Dear Anxiety Friend, I Know You Well! Love, Amy | Marriage Sparks

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Dear Anxiety Friend, I Know You Well! Love, Amy

August 5, 2020

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You feel perfectly fine one moment, then POW! Out of nowhere, crippling anxiety overwhelms you. You feel a sense of tightness flow through your body, allowing stress and tension to invade your mind. If you’re like me, you know the near-constant fear of experiencing sudden anxiety. Like me, you probably know all the coping skills and how to power through an anxiety attack, but what happens when nothing seems to work? Knowing the skills and implementing them in a way that works in the moment are very different things.

I can tell myself all day long that all I need to do is to keep fighting, that feeling these things is part of being human, and that I just need to find more effective solutions. However, the slightest bit of stress or worry can jumpstart anxiety that stops you dead in your tracks.

Anxiety is like quicksand, keeping you stuck and hanging onto relationships, jobs, and ideas that do not propel you forward. Meanwhile, you’re feeling like you’re sinking in the anxiety loop of doubts, lies you tell yourself, the what-ifs, and fears that surround you and pull you under.

I mean, what happens if I lose everything? My family? My money? These swirling thoughts become automatic and sometimes even subconscious without us realizing what’s going on in our mind. We sink deeper into our anxiety quicksand, feeling crushed by our worries. They overwhelm us, causing our heart to race and our stomach to ache. If you’ve ever fallen victim to anxiety, fear, nervousness, or constant worry, I want you to listen up right now.

Of course, something could always go wrong, but what if it doesn’t? We spend so much time focusing on what could go wrong, not even realizing that we’re watering our mental seed of anxiety.

Ask yourself, is there a deeper inner fear that you have? Of being alone, not being loved, or a fear of someone seeing all those hidden skeletons in your closet?

Maybe you fear never being good enough no matter how hard you try, that you won’t be successful enough, or that you don’t contribute what you feel you should in your relationships. These fears sometimes stem from watching dysfunctional relationships within your family, or experiences with friends allowed you to develop unhealthy beliefs in childhood that have carried on into your adult life. Sometimes we write off trauma in our past, but it keeps knocking at the door, trying to break through.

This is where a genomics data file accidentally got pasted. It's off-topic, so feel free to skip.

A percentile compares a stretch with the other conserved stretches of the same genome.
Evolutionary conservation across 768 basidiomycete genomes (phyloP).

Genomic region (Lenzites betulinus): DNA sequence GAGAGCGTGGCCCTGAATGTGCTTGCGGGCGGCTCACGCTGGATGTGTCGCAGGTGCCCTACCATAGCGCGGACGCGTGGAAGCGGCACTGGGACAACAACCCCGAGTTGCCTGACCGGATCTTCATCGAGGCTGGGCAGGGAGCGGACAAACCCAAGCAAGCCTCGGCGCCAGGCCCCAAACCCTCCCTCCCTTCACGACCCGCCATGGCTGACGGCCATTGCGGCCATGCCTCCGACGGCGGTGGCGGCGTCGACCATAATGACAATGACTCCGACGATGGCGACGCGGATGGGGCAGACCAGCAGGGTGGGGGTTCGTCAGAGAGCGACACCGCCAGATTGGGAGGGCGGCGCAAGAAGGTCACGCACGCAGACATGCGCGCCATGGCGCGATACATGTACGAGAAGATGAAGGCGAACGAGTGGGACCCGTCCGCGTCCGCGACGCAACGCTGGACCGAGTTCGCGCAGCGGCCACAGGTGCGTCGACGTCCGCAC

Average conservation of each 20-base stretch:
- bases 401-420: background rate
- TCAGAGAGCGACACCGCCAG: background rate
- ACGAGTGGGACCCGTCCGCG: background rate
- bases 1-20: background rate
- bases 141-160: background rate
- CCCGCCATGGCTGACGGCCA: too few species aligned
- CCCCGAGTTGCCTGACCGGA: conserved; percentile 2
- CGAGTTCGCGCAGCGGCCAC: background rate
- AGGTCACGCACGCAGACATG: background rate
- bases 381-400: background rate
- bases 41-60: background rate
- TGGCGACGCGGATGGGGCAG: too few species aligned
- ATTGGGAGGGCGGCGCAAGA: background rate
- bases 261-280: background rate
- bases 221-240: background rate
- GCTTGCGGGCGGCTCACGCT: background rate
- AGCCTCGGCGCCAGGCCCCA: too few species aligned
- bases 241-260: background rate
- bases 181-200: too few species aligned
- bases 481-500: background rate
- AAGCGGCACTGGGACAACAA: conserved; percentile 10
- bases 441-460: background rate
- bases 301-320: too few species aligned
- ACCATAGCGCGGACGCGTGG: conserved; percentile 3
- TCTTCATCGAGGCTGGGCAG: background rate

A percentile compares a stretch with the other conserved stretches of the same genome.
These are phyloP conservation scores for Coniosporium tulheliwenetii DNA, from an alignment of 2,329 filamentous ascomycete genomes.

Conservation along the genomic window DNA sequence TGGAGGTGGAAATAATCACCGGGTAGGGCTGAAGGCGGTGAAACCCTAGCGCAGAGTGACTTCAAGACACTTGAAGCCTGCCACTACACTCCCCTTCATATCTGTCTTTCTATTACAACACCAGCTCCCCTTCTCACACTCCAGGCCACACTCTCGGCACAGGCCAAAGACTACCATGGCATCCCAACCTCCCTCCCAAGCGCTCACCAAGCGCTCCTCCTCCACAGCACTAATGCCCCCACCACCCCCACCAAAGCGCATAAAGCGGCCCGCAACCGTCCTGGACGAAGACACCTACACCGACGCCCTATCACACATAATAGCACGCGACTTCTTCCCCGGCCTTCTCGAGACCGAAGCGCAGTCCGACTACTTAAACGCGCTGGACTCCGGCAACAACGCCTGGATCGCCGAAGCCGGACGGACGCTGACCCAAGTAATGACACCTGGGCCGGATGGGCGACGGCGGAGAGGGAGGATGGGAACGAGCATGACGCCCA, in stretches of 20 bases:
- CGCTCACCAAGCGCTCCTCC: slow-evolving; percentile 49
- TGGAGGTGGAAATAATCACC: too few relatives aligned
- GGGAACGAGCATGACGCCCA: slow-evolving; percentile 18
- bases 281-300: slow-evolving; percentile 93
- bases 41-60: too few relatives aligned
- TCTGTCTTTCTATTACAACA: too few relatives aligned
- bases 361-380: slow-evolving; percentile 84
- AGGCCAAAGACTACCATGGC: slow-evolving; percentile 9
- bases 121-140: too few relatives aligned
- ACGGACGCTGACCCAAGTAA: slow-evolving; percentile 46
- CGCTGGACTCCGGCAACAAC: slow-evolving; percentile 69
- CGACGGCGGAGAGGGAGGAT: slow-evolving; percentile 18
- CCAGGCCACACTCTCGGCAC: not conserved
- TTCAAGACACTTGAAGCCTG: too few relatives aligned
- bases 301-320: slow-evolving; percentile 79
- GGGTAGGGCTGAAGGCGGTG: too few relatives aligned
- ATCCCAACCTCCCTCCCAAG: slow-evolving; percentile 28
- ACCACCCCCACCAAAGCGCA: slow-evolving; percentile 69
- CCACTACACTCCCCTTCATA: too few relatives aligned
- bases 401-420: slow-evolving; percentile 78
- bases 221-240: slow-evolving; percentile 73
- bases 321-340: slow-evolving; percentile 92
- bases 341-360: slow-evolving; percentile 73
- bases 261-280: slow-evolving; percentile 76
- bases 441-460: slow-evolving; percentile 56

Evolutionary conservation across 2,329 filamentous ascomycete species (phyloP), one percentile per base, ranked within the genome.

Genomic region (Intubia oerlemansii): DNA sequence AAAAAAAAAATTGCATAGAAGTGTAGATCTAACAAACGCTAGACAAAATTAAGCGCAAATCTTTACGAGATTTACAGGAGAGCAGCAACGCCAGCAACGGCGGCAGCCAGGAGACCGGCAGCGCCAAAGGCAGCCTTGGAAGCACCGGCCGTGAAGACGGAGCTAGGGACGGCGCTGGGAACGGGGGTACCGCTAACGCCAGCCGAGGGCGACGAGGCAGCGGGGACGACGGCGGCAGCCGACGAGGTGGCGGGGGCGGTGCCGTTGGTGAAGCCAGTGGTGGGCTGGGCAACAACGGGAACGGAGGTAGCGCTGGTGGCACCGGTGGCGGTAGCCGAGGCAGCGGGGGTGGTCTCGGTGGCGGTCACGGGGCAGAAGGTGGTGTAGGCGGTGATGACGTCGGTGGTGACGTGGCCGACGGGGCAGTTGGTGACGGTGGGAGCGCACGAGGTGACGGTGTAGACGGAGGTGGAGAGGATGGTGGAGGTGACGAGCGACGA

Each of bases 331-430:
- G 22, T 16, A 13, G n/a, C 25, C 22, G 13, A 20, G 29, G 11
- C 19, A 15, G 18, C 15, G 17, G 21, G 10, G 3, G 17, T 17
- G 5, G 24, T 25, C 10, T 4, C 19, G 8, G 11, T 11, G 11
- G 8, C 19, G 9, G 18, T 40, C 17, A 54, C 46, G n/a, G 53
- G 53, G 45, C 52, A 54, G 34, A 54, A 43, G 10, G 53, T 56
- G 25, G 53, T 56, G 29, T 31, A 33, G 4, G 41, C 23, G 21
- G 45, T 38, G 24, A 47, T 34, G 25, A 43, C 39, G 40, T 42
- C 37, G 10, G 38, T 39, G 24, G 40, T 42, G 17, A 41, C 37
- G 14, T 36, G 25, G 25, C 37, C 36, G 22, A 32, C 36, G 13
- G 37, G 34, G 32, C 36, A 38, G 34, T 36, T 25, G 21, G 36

Maybe, no matter how deep you’ve dug, you can’t find a way to explain why you constantly feel so run down, exhausted, and scared. Could you be hanging out with fear, projecting it into the future onto something that hasn’t even happened? I want to give you 5 ways to kick that lingering anxiety to the curb.

 

First, identify your fear

First, below your anxiety is fear. Identify what the fear is to discover its foundation. Take a moment to explore yourself: is what makes you feel this way grounded in a past experience, maybe to your childhood self? Or is the fear rooted in a worry of something big that might happen to you in the future?

Are you worried about the simple things — the places you're going, the interactions with people you will be seeing, the events that are happening? Once you identify the fear, you can call it out on being the liar it is.

 

Second, think about all the things that are going right

Second, after calling out the fear in your life, take some time to sit down, take a deep breath, and think about all the things that are working in your life, writing them down as you go.